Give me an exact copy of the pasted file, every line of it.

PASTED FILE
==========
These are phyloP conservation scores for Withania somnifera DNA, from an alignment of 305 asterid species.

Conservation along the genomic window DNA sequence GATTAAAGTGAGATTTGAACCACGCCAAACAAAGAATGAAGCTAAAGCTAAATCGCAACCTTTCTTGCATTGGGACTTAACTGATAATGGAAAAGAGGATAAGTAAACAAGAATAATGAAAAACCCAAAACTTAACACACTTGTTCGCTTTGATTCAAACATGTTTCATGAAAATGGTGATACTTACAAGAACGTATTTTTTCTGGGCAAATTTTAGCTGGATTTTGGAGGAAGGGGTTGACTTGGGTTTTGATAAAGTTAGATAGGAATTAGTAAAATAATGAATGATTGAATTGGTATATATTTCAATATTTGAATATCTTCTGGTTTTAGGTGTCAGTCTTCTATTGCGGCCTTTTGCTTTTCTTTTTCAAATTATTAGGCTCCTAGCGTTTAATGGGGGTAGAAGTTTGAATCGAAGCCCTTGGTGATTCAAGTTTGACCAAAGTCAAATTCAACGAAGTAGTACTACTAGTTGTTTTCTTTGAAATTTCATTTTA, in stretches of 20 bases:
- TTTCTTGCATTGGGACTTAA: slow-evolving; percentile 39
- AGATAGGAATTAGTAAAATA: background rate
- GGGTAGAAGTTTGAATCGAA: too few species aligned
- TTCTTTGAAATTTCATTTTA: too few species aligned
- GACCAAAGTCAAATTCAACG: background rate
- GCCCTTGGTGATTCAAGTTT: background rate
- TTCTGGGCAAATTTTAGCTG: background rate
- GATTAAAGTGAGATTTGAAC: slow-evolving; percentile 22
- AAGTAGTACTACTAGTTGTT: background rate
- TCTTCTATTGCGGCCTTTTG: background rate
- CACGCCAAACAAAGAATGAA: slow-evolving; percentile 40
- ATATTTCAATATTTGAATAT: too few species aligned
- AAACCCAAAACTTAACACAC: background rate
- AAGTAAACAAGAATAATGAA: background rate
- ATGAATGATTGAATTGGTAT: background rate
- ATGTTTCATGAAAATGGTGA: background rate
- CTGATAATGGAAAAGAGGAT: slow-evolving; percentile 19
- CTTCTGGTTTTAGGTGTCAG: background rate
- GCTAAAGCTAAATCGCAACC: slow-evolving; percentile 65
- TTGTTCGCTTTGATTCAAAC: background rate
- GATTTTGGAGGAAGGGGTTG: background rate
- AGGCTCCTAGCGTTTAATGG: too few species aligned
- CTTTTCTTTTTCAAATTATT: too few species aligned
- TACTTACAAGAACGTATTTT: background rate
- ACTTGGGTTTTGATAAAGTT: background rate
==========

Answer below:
These are phyloP conservation scores for Withania somnifera DNA, from an alignment of 305 asterid species.

Conservation along the genomic window DNA sequence GATTAAAGTGAGATTTGAACCACGCCAAACAAAGAATGAAGCTAAAGCTAAATCGCAACCTTTCTTGCATTGGGACTTAACTGATAATGGAAAAGAGGATAAGTAAACAAGAATAATGAAAAACCCAAAACTTAACACACTTGTTCGCTTTGATTCAAACATGTTTCATGAAAATGGTGATACTTACAAGAACGTATTTTTTCTGGGCAAATTTTAGCTGGATTTTGGAGGAAGGGGTTGACTTGGGTTTTGATAAAGTTAGATAGGAATTAGTAAAATAATGAATGATTGAATTGGTATATATTTCAATATTTGAATATCTTCTGGTTTTAGGTGTCAGTCTTCTATTGCGGCCTTTTGCTTTTCTTTTTCAAATTATTAGGCTCCTAGCGTTTAATGGGGGTAGAAGTTTGAATCGAAGCCCTTGGTGATTCAAGTTTGACCAAAGTCAAATTCAACGAAGTAGTACTACTAGTTGTTTTCTTTGAAATTTCATTTTA, in stretches of 20 bases:
- TTTCTTGCATTGGGACTTAA: slow-evolving; percentile 39
- AGATAGGAATTAGTAAAATA: background rate
- GGGTAGAAGTTTGAATCGAA: too few species aligned
- TTCTTTGAAATTTCATTTTA: too few species aligned
- GACCAAAGTCAAATTCAACG: background rate
- GCCCTTGGTGATTCAAGTTT: background rate
- TTCTGGGCAAATTTTAGCTG: background rate
- GATTAAAGTGAGATTTGAAC: slow-evolving; percentile 22
- AAGTAGTACTACTAGTTGTT: background rate
- TCTTCTATTGCGGCCTTTTG: background rate
- CACGCCAAACAAAGAATGAA: slow-evolving; percentile 40
- ATATTTCAATATTTGAATAT: too few species aligned
- AAACCCAAAACTTAACACAC: background rate
- AAGTAAACAAGAATAATGAA: background rate
- ATGAATGATTGAATTGGTAT: background rate
- ATGTTTCATGAAAATGGTGA: background rate
- CTGATAATGGAAAAGAGGAT: slow-evolving; percentile 19
- CTTCTGGTTTTAGGTGTCAG: background rate
- GCTAAAGCTAAATCGCAACC: slow-evolving; percentile 65
- TTGTTCGCTTTGATTCAAAC: background rate
- GATTTTGGAGGAAGGGGTTG: background rate
- AGGCTCCTAGCGTTTAATGG: too few species aligned
- CTTTTCTTTTTCAAATTATT: too few species aligned
- TACTTACAAGAACGTATTTT: background rate
- ACTTGGGTTTTGATAAAGTT: background rate